No Release Forms

84-061Wightman, ToddThe Haunted House
10 items (Legend Tripping Narratives)
No Release Forms
Box 3084-062Wilding, LaurieDormitory Practical Jokes
15 items (College Lore: Jokes)
No Release Forms

84-063Williams, NancyKeeping the Faith: Catholics in Cache Valley
23 items (Religious Lore: Catholicism, Traditions, Narratives)
No Release Forms

85-001Abbott, Clifford LeeGrandma and Stories from the Life of Leona Thompson
10 items (Family Folklore: Personal Narratives)
Release Forms Included

85-002Allen, Kristine H.Jokes About Mormons Told by Non-Mormons
21 items (Jokes: Exoteric Religious Lore)
Collector Release Form Included

85-003Anderson, Lance B.Anderlore
10 items (Family Folklore: Personal Narratives)
Collector Release Form Included

85-004Anderson, RandyChristmas Traditions and Decorations
10 items (Calendrical Holidays: Traditions - Illustrations and Slides)
Release Forms Included

85-005Cannon, Steven B.Classroom Tales of Richard Bradford
19 items (Personal Narratives; Practical Jokes)
Release Forms Included

85-006Davis, StevenFolk Remedies
34 items (Medicinal Lore: Wart Remedies, Cold Remedies, Other)
Release Forms Included

85-007Hansen, Helen U.Family Thanksgiving Customs and Traditions of Twelve People
12 items (Calendrical Holidays: Customs)
Release Forms Included

85-008Hilgenberg, PatriciaDental Folklore
12 items (Occupational Lore: Remedies)
Collector Release Form Included
Box 3185-009Hinton, StephenTraditional Dutch Foods
10 items (Regional Lore: Holland: Food Ways: Recipes)
Release Forms Included

85-010Ipson, Parley V.Hunting Lore
19 items (Occupational Lore: Personal Narratives)
Release Forms Included

85-011Malan, SusanneOld Time Remedies
19 items (Medical Lore)
Release Forms Included

85-012McKay, RebeccaHuntsville Stories
18 items (Regional Lore: Huntsville, Utah - Tape Included)
Collector Release Form Included

85-013Monson, Richard A.The Legend of Old Ephraim, the Bear of Utah
6 items (Regional Lore: Utah: Legends)
No Release Forms

85-014Nielsen, StacyFlying Home in a Washtub and Other Stories of Faith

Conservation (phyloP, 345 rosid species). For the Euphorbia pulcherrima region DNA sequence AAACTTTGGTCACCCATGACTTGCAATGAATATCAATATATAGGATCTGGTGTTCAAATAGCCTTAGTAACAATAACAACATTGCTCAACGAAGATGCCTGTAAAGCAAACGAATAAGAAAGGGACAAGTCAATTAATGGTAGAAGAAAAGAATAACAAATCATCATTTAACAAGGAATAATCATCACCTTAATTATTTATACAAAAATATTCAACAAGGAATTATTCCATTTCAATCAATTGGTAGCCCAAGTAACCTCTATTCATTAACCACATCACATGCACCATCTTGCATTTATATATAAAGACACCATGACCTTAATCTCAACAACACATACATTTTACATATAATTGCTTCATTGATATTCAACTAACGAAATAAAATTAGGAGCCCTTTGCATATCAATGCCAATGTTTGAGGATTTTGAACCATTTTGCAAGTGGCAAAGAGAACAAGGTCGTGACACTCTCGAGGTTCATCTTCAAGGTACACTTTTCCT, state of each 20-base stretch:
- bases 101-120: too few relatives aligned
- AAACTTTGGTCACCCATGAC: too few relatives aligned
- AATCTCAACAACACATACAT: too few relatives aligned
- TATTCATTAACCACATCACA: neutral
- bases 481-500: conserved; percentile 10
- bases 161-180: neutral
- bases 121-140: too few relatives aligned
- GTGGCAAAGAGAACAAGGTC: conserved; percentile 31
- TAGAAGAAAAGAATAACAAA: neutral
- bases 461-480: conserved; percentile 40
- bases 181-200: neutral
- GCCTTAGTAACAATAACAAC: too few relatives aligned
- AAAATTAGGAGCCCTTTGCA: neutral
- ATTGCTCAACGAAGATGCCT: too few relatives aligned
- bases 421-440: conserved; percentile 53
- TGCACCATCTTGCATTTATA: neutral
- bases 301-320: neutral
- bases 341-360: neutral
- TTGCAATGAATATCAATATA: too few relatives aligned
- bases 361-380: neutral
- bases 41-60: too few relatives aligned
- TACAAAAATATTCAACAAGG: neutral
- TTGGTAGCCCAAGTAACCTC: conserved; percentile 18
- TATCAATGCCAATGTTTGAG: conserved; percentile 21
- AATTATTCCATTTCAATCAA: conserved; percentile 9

15 items (Religious Lore: LDS: Personal Narratives, �Three Nephite Legends�)
Release Forms Included

85-015Rogers, KarletteThe Building of Christmas Memories Through Traditions and Personal Anecdotes
17 items (Family Lore: Calendrical Holidays: Traditions, Personal Narrative)
Release Forms Included

85-016Saunders, RichardEntertainment in Boy Scout Troop 262, Corvallis, OR
23 items (Children�s Lore: Songs, Games)
Release Forms Included

85-017Simon, J.R.The Ancient Trade of Coopering
17 items (Occupational Lore: Cooper)
Release Forms Included

85-018Stewart, Maryanne�Wrapping� with White Water Rafters
11 items (Occupational Lore: River Rafting Guides - Tape Included)
Release Forms Included
Box 3285-019 Winfield, RonaldHispanic and Black Jokes
23 items (Racial Jokes)
Release Forms Included

86-001Anderson, RandyMormon Missionary Stories
13 items (Religious Lore: LDS Missionary, Personal Narratives)
Release Forms Included: RESTRICTIONS

86-002Argyle, Todd J.Pranks of L.D.S. Missionaries in Japan
9 items (Missionary: Pranks)
Release Forms Included

86-003Bentley, RobPopular Mission Stories
14 items (LDS Missionary Lore: Pranks, Personal Narratives)
Release Forms Included

86-004Bilodeau, BrendaSupernatural Religious Stories Relating to the Church of
Jesus Christ of Latter-Day Saints

11 items (Religious Lore: LDS: Supernatural)
Release Forms Included

86-005Blaylock, Mary J.Folklore from a South Korean Mission
11 items (LDS Missionary Lore: Personal Narratives)
Collector Release Form Included

86-006Blockinger, CynthiaChi Omega Candle Passings: Songs and Customs
9 items (College Lore: Sororities: Songs, Customs - Tape Included)
Release Forms Included

86-007Bowden, AleneAWOL Missionaries and Other Missionary Stories
12 items (LDS Missionary Lore: Urban Legends)
Release Forms Included

86-008Briscoe, JonStories of Missionaries Being Protected
13 items (LDS Missionary Lore: Personal Narratives)
Release Forms Included

86-009Butler, LisaFolk Music of the Butler Family Generations
7 items (Family Folklore: Songs)
Release Forms Included
Box 3386-010Bylsma, LisaQuilts of Three Generations
8 items (Material Culture: Quilts)
Release Forms Included

86-011Cahoon, CarolSongs of My Heritage and Parowan
17 items (Regional Lore: Parowan, Utah: Songs - Scores)
Release Forms Included

86-012Carney, Todd F.Chalk Markings on Railroad Cars
40 items (Written Lore: Graffiti - Photographs)
Release Forms Included

86-013Carney, Todd F.Railroad Workers' Nicknames in California
24 items (Occupational Lore: Rail Road: Etiological Lore: Nicknames)
Release Forms Included

86-014Carter, Clayton S.Differences in Holiday Folklore
6 items (Calendrical Holidays: Halloween, Thanksgiving, Christmas)
Release Form Included

86-015Cheney, ScottSanpete County Epitaphs: A Look Into the Beliefs of the Pioneers
18 items (Cemetery Lore: Epitaphs)
Release Forms Included

86-016Clark, LaDean S.Listen What the Children Say
8 items (Children�s Lore: Songs - Tape Included)
Collector Release Form Included

86-017Crossland, LesliePaper Airplanes as Folk Art
9 items (Material Culture - Folded Paper Planes Included)